Meanwhile, here’s an excellent post from the talented author and self-publishing guru, Chuck Wendig. All about why you should NOT make the mistake of letting Amazon become the only game in town–whether you’re an author or a  reader. Enjoy!

 

Diversify Your Publishing: Why Amazon’s ACX Royalty Change Matters

 

 

 

 

 

 

 

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Slow Writing – Or, When Did Writing Stop Being About Writing?

just-printed-1408010-mI couldn’t help but notice Terri Ponce’s blog today. Terri is burnt out and has decided to take an extended break from writing. I say good for her. As many of you know, I’ve been struggling with the latest “chick noir” novel. I definitely have a big problem with “been there, done that” thinking and this would be my third contemporary women’s fiction with romantic elements, so no wonder it’s seeming unexciting to me. But there’s more going on with the slow progress on The Monaco Mission.

Like Terri, I’m burnt out too. But not so much on writing. I thought I was burnt out on writing up until a couple of weeks ago, when I was reading an extended discussion on one of my online critique groups about pricing strategies for selling the most books at the iBookstore. That’s when I realized what’s really got me burnt out.

I’m not burnt out on writing, I’m burnt out on all the peripheral pressures – the well-meaning writing friends who post daily word counts and page counts on FB & Twitter; the constant discussion of sales figures; all the posts about pricing, advertising, and marketing strategies on various writing loops. I remember when most of the discussion on those loops was about plotting, dialogue, and comparisons of favorite writers and their styles. These days, it seems like hardly anyone in the writing world talks about actual writing anymore. Writing is just “content” to be generated as rapidly as possible, posted for quick consumption, and then instantly forgotten.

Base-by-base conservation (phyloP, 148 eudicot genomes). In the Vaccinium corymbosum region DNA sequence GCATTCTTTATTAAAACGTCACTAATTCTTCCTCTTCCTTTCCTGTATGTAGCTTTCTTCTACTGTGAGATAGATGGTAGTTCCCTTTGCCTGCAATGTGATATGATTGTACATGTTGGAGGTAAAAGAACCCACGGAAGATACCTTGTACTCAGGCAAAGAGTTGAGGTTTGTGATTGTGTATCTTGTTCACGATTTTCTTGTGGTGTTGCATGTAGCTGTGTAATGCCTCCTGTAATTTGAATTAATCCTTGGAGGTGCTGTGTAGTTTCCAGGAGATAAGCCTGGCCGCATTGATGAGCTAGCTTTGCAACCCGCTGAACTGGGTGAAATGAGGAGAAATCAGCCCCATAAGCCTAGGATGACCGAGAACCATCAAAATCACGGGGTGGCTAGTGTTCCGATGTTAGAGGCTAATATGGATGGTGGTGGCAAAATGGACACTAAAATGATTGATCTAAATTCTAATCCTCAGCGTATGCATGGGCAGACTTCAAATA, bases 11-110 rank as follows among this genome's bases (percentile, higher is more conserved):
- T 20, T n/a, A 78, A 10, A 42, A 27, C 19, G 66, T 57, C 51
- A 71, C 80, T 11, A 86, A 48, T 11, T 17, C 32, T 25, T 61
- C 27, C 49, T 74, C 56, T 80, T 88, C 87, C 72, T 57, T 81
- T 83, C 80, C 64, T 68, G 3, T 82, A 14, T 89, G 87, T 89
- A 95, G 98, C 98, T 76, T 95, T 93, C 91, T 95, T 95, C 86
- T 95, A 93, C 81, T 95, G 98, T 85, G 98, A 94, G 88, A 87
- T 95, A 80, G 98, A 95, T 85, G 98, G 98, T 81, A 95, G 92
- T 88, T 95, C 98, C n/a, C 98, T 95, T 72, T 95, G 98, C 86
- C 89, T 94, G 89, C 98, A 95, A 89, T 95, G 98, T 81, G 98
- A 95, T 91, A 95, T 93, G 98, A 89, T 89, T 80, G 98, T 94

Add to that the new paradigm that says we have to churn out two or three or more books per year in order to get any significant income at all from all these $1.99 books we’re producing. Hence the increasing pressure to produce so many words or pages a day, and the suggestion that you’re a slacker if you don’t.  All this can really kill your enthusiasm for writing.

But I think it’s the brave new world of publishing that’s the real issue, not the actual writing. After about a year of feeling too burnt out to write, I’m just now learning to separate what I now call “Publishing Burn Out” from my feelings about actual writing. And what I’ve remembered is that before I was published, I wasn’t thinking at all about daily word or page counts – I was just thinking about a story I wanted to tell. Sometimes I didn’t write A WORD all day, sometimes I would spend the day cutting pictures out of a magazine to represent characters or story settings. But that was part of telling the story too. Unfortunately, creative exercises like that tend to go by the wayside if all you’re thinking about is speed. And along with them goes all the fun, too.

I applaud Terri’s decision to take an extended break and slow down. I think creative writing should be just that — creative. And if that means slowing down in order to actually think about what you’re writing, so be it.